Mehlville fire board candidates square off at forum

Originally Published: 3/28/2017

By Gloria Lloyd
Staff Reporter
glorialloyd@callnewspapers.com

Mehlville Fire Protection District Board of Directors candidates Aaron Hilmer and Jane Kolb respond to questions about the fire district during a forum last week at Andre’s South in Oakville. Kolb is seeking to unseat Hilmer, who has served on the board since 2005, in the April 4 election. Photo by Bill Milligan.

The Mehlville Fire Protection District can either stay as it is or change, Board of Directors Chairman Aaron Hilmer and his challenger in the Tuesday, April 4, election, Jane Kolb, contended at a forum last week.

Hilmer told the roughly 100 voters who packed Andre’s South for the March 22 forum, co-sponsored by the League of Women Voters and the Call, that they should re-elect him for a third six-year term because the MFPD is “better than it’s ever been,” with improved services even as he made history with a voter-approved tax-rate decrease.

Kolb said she would cater more to the needs of firefighters who are “running out the door” to work for districts that treat them better.

“I’m going to tell you right now my biggest regret, and that is that in 2005 that I did not trademark the phrase ‘drain the swamp.’ Because there was no bigger bureaucratic swamp that existed to serve itself first and the residents second than Mehlville Fire,” Hilmer said. “The services were subpar, the infrastructure was crumbling …

“And then they lied to you: They told you they needed a 33-cent tax increase and that it was a difference between life or death. When (board Treasurer) Bonnie (Stegman) and I ran for the board, we told you that we would increase your services and decrease your taxes, and boy did we deliver the goods — four new firehouses, eight new fire trucks, 11 ambulances. We tripled the amount of paramedics.”

But changes are needed at the district, starting at the top, Kolb said: “You can choose if the status quo is good enough, or you can vote for me and I’ll work to bring life back to this district.”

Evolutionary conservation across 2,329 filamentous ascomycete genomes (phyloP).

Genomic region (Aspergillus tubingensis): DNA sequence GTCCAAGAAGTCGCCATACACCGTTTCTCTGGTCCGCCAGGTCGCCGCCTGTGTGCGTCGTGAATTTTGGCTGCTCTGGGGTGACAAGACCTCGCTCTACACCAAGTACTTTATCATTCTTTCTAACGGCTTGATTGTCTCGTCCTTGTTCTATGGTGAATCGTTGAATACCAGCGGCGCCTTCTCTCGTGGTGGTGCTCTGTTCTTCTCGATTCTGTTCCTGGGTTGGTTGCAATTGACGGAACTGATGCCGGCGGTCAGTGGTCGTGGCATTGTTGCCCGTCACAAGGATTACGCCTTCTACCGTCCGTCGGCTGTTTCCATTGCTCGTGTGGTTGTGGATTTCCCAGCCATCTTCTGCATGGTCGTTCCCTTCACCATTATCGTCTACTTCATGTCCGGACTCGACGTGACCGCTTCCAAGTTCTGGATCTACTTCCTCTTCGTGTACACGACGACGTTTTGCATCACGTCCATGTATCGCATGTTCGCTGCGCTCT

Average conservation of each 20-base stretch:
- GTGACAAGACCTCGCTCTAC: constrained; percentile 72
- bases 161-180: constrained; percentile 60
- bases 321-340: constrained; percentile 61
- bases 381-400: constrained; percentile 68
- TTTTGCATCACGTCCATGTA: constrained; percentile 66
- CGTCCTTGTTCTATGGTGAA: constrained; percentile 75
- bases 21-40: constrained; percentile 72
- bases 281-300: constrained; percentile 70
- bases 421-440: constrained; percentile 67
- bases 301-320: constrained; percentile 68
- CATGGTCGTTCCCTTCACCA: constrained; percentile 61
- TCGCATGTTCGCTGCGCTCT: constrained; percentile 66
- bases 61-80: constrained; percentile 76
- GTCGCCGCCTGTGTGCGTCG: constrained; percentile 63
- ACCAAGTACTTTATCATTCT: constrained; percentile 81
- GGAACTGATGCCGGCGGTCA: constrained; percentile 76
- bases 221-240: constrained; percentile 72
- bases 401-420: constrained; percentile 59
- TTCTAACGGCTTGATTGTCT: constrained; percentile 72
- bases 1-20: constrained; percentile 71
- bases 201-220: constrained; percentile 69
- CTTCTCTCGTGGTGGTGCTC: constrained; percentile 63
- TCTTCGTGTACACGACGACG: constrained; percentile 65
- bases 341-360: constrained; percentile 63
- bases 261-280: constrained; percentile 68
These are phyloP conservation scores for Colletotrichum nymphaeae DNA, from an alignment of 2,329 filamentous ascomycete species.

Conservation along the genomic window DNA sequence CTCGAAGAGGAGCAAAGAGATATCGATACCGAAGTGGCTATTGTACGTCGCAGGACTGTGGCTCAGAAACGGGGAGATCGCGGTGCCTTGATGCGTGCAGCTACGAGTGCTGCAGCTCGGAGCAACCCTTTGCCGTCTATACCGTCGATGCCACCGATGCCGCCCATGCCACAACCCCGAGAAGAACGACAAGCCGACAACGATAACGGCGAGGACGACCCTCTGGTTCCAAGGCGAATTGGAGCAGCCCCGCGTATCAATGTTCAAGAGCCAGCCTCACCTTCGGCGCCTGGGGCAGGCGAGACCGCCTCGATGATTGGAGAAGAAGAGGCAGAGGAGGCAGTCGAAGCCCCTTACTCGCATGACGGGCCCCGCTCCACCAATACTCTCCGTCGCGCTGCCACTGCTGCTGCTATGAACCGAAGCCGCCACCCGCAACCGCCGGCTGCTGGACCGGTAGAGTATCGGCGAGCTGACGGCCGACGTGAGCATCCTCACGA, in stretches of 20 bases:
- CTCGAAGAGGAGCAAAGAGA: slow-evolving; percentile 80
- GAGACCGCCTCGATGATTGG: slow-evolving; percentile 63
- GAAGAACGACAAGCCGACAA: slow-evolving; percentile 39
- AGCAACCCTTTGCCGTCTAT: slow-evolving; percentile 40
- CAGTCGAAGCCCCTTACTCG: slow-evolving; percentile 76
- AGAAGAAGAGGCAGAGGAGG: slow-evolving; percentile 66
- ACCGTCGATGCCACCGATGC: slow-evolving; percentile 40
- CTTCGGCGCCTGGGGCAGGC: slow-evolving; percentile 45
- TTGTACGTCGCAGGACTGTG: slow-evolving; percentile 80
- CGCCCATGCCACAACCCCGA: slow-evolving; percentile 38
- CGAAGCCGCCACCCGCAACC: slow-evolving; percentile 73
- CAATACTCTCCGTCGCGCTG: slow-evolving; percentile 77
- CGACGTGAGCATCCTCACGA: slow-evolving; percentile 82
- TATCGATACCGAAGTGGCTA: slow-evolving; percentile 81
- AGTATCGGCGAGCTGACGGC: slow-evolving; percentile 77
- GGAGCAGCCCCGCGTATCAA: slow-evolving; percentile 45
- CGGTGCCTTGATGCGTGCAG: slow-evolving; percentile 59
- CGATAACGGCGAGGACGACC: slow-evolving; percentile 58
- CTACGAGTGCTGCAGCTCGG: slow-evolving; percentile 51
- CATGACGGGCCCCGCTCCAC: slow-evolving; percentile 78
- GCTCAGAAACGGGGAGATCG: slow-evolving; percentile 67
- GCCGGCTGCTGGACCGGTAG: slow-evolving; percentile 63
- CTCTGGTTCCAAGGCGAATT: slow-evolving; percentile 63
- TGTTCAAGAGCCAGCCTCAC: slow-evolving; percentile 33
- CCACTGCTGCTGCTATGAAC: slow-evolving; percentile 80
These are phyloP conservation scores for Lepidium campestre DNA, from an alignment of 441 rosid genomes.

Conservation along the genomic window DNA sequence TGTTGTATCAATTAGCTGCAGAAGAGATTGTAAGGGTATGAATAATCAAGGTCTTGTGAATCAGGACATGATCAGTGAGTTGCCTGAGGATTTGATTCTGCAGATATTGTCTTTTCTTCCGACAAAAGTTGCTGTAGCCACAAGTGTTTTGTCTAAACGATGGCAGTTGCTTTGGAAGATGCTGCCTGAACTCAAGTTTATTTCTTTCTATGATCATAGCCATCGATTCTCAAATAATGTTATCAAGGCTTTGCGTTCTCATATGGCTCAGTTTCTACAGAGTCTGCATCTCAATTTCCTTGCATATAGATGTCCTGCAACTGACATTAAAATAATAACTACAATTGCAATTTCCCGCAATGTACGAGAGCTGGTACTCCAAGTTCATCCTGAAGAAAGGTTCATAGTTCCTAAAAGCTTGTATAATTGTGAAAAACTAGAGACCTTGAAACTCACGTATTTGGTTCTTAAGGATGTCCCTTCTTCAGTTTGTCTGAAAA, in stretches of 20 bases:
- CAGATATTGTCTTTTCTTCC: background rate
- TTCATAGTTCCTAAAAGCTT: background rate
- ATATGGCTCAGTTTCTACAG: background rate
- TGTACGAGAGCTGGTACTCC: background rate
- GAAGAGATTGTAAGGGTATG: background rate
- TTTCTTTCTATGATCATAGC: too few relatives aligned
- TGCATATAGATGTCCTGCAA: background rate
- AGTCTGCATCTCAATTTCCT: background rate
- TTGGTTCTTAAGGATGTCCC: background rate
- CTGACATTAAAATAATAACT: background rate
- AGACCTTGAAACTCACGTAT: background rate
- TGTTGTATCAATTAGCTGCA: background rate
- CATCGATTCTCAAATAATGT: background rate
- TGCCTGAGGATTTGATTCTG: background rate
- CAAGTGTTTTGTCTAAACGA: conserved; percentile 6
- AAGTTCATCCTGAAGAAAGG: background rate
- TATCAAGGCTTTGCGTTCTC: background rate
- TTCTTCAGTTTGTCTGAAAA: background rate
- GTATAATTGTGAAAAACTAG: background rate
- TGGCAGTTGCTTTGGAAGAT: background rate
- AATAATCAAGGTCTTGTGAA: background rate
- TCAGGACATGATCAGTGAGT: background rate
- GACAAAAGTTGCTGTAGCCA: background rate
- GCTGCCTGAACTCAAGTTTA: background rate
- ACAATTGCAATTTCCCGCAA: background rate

Kolb, who is backed by the firefighters’ union and whose husband, Tim, is a Monarch firefighter, has made turnover her central campaign issue, claiming that 50 percent of employees are leaving and that the district wastes millions of dollars in turnover costs.

Aaron Hilmer at the forum. Photo by Bill Milligan.

“I decided to run after hearing firsthand from the brave men and women of the MFPD, and I’m shocked to hear what they’ve been putting up with,” Kolb said. “I was even more stunned about the number of people who are running out the door.”

But in the last five years, the MFPD has averaged 2.6 employees leaving for other districts out of 130 employees, Hilmer said.

“Let me repeat that rounding error for you — 2 percent,” he said. “For someone to make an issue out of that, much less make it a centerpiece of their campaign, shows you how uninformed they are of district matters and ill-equipped to manage your 911 service and a $21 million-a-year budget.”

He added, “I hear people say, ‘Well, before Hilmer came to Mehlville, no one would leave.’ Well, before Hilmer came to Mehlville, only 13 percent of the people there were even qualified to apply at other fire departments. There’s a reason they weren’t leaving — they couldn’t.”

Hilmer oversaw the first voter-approved property-tax decrease in Missouri — Proposition 1 and Proposition 2 totaling 40 cents per $100 of assessed value in 2009 — that has saved taxpayers $109 million.